FAYETTEVILLE, Ark. – The School of Art in the Fulbright College of Arts and Sciences congratulates assistant professor Adrienne Callander on “#littlesweaterhug: Reckoning and Reconciliation,” a visual art performance at the Momentary in collaboration with the recent exhibition “Until” by Nick Cave.
Callander was positioned within the exhibition on the upper mezzanine of the Momentary from the end of October through New Year’s Eve with a knitting stool and basket by her side.
As the community experienced the wonders of Cave’s exhibition, they also had the opportunity to speak with Callander about reckoning and reconciliation. She recorded the conversations in her work by switching out yarn colors based on the tenor of the discussion.
Callander started #littlesweaterhug in April 2020 when Covid-19 shut down much of the country and world. She saw how the virus was leading to deep isolation and how many felt a loss of contact and literal touch.
“I whimsically posted to Instagram asking if anyone needed a hug,” said Callander. “I wrote, ‘I knit one for you.’ It turned out a lot of people needed one.”
“#littlesweaterhug is a great example of Adrienne Callander’s ability to connect diverse communities in unexpected ways, and to imbue our everyday experiences with transformative insight,” said Sam King, program director of studio art.
The Momentary shared that artist Nick Cave came to see himself as a messenger, endeavoring to bring communities together, discuss important issues and ultimately heal through art. With this mission, 11 local and regional artists were invited to create their own responses utilizing the galleries as a studio and stage to connect with the community.
Callander was invited in the summer to bring #littlesweaterhug into Until and reflected deeply on how the project could grow further connection.
She describes exploring themes beyond the original project inspiration. This exploration led her to reflect on the nature of reckoning and reconciliation and to a sense of connection to Cave’s three-story hanging beaded work emblazoned with the word, “POWER.” This piece was displayed on the Momentary’s upper mezzanine. It was here she felt emboldened to talk with people about facing hard truths and forging a new fabric.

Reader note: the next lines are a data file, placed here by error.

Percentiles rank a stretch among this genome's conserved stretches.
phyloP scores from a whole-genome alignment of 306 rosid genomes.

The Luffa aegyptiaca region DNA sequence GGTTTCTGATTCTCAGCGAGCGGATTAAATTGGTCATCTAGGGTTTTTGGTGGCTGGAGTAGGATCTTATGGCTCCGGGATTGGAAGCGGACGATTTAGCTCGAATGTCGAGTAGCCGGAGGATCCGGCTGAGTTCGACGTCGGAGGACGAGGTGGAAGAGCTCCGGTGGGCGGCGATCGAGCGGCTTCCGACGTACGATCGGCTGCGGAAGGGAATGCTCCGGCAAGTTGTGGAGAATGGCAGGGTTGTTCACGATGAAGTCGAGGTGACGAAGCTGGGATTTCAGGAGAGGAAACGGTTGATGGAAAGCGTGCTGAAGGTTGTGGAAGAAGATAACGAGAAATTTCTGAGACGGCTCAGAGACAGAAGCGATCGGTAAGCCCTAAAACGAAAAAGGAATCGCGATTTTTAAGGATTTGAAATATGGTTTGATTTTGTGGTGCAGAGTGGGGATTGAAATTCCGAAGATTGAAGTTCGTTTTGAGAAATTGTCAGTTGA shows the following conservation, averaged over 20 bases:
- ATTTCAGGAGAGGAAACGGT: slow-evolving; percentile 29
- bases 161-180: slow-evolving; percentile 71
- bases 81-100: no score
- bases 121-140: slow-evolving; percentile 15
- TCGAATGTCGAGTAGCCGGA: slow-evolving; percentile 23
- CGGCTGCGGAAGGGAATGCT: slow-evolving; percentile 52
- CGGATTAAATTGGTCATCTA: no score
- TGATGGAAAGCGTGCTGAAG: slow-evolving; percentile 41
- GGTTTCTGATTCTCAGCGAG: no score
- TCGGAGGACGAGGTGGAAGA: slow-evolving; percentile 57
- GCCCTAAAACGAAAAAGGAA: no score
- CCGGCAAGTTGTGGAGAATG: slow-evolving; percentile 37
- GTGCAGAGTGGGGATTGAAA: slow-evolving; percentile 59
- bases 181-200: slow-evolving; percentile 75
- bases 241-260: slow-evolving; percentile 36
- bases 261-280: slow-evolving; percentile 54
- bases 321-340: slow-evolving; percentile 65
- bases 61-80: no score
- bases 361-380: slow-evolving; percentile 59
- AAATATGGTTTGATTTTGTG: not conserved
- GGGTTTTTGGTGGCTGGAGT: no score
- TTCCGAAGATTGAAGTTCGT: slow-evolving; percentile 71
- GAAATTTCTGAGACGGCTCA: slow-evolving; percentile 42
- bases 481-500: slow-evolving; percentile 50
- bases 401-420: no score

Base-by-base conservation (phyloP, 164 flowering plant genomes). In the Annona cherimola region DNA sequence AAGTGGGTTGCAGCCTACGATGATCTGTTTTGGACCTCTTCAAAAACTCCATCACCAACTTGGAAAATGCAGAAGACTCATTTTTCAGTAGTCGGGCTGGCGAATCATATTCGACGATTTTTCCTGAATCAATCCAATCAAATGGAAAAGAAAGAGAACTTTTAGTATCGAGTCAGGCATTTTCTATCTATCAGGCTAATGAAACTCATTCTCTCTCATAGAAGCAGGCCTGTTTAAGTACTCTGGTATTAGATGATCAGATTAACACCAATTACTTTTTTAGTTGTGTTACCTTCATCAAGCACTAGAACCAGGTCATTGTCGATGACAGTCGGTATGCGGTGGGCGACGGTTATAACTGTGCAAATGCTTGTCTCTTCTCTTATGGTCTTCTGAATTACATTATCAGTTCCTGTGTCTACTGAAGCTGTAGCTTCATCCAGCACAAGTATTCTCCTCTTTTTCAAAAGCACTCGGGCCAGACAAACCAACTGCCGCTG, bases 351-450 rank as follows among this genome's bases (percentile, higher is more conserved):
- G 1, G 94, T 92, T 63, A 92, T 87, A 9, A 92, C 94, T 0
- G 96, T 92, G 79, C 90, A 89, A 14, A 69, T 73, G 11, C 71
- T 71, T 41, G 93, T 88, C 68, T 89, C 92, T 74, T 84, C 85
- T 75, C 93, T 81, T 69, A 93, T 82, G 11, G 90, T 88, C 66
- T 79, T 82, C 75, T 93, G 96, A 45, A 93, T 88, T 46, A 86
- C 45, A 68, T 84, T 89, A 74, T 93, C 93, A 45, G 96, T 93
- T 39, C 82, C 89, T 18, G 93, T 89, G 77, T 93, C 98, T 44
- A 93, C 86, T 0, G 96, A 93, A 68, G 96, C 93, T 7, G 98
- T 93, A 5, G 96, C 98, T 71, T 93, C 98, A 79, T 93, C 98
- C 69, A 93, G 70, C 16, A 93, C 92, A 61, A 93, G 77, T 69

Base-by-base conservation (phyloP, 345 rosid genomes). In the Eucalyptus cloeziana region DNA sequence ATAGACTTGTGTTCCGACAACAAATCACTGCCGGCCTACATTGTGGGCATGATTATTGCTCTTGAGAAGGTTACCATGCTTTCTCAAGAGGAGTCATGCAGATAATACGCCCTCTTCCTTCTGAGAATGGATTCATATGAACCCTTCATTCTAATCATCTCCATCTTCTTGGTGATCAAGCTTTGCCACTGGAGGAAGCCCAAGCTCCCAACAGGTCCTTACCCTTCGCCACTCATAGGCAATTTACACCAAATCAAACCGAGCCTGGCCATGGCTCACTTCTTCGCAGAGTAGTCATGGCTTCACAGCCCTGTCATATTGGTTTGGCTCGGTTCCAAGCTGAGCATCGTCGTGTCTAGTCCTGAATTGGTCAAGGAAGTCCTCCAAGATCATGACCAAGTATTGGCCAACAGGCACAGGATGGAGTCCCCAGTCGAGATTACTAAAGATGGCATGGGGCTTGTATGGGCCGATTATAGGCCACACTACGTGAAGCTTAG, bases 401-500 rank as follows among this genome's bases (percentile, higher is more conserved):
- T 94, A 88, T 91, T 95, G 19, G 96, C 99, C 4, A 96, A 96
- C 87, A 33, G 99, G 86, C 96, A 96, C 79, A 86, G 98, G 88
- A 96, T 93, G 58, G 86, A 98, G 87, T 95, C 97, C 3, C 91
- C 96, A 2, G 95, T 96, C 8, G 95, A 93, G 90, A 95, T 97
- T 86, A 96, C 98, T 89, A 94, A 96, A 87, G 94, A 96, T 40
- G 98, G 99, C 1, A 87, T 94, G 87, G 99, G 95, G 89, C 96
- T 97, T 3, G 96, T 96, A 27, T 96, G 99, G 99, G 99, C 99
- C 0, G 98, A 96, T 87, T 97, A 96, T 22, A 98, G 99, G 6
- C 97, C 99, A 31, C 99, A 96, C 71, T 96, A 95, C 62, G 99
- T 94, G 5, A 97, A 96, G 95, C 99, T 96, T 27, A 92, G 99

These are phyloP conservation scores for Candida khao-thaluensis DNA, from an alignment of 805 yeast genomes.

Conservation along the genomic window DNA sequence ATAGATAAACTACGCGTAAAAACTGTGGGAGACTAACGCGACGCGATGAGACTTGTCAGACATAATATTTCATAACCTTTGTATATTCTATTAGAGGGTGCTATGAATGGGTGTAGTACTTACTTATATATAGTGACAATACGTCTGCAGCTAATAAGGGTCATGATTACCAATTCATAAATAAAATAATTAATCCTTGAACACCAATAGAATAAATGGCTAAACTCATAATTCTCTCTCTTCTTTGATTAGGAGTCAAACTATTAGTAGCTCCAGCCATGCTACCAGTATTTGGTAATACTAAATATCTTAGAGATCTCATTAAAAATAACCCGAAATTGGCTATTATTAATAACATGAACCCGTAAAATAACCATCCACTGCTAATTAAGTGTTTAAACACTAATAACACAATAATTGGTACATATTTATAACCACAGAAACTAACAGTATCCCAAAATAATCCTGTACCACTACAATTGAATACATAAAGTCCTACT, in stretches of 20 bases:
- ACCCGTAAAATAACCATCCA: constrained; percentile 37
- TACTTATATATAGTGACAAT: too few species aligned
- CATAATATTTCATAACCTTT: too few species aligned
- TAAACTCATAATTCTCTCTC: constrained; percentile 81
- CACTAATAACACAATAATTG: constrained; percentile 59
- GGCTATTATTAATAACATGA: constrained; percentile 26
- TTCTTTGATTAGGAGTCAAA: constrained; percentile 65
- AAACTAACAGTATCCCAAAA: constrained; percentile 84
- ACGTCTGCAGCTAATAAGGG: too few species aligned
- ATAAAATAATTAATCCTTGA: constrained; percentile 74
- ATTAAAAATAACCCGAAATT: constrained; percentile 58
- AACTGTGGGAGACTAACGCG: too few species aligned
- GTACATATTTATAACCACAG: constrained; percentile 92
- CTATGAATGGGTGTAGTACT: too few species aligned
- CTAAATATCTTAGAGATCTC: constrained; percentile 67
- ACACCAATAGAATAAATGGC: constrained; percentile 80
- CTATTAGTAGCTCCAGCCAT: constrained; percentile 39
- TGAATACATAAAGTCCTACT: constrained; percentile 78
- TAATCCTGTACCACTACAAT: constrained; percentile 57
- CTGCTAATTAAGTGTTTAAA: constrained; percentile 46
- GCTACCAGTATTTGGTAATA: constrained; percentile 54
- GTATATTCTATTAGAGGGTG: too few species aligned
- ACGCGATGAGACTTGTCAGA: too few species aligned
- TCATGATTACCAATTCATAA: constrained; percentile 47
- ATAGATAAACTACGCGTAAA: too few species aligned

Conversations with Callander were led by the people visiting the exhibition. The topics brought up were vast, leading to discussions about racism, peace, conflict, deferred dreams, knitting, farming in South Dakota, passing of loved ones, challenges of running small businesses during the pandemic,and the day John Lennon was killed.
“One visitor told me, “we cannot have a reconciliation without a reckoning,” which then led to a discussion about how we must not skip the critical step of facing hard truths,” said Callander. “Another visitor shared, “I worry that we might miss the moment of healing.”
Callander explained that the direction the conversations took shape the experience and the product.
“#littlesweaterhug started with a connection, it was collaborative to begin with because it operated as a gift, as an act of offering and receiving,” Callander added. “The act does not exist without exchange. As we developed #littlesweaterhug for this special edition, I asked myself how it could grow connection.”
The answer for Callander was in the details.
“The commissioned poem “Reckoning and Reconciliation” by Rona Lebo, the hangers displaying the sweaters by Vincent Edwards Design and the support the proceeds engendered to launch the Open Mouth Reading Series poet-in-residence program at Mt. Sequoyah’s Creative Spaces, these extend the vision of connection and exchange at the heart of both #littlesweaterhug and the Until Artist Responses series,” said Callander.
Connection is a common theme in Callander’s research and teaching. In addition to the funding support through #littlesweaterhug, the Open Mouth Reading Series poet-in-residence program and application was developed by students in her arts entrepreneurship class.
The sweaters Callander created are still on sale at the Momentary Shop through the end of January. To see the evolution of #littlesweaterhug, follow @littlesweaterhug on Instagram.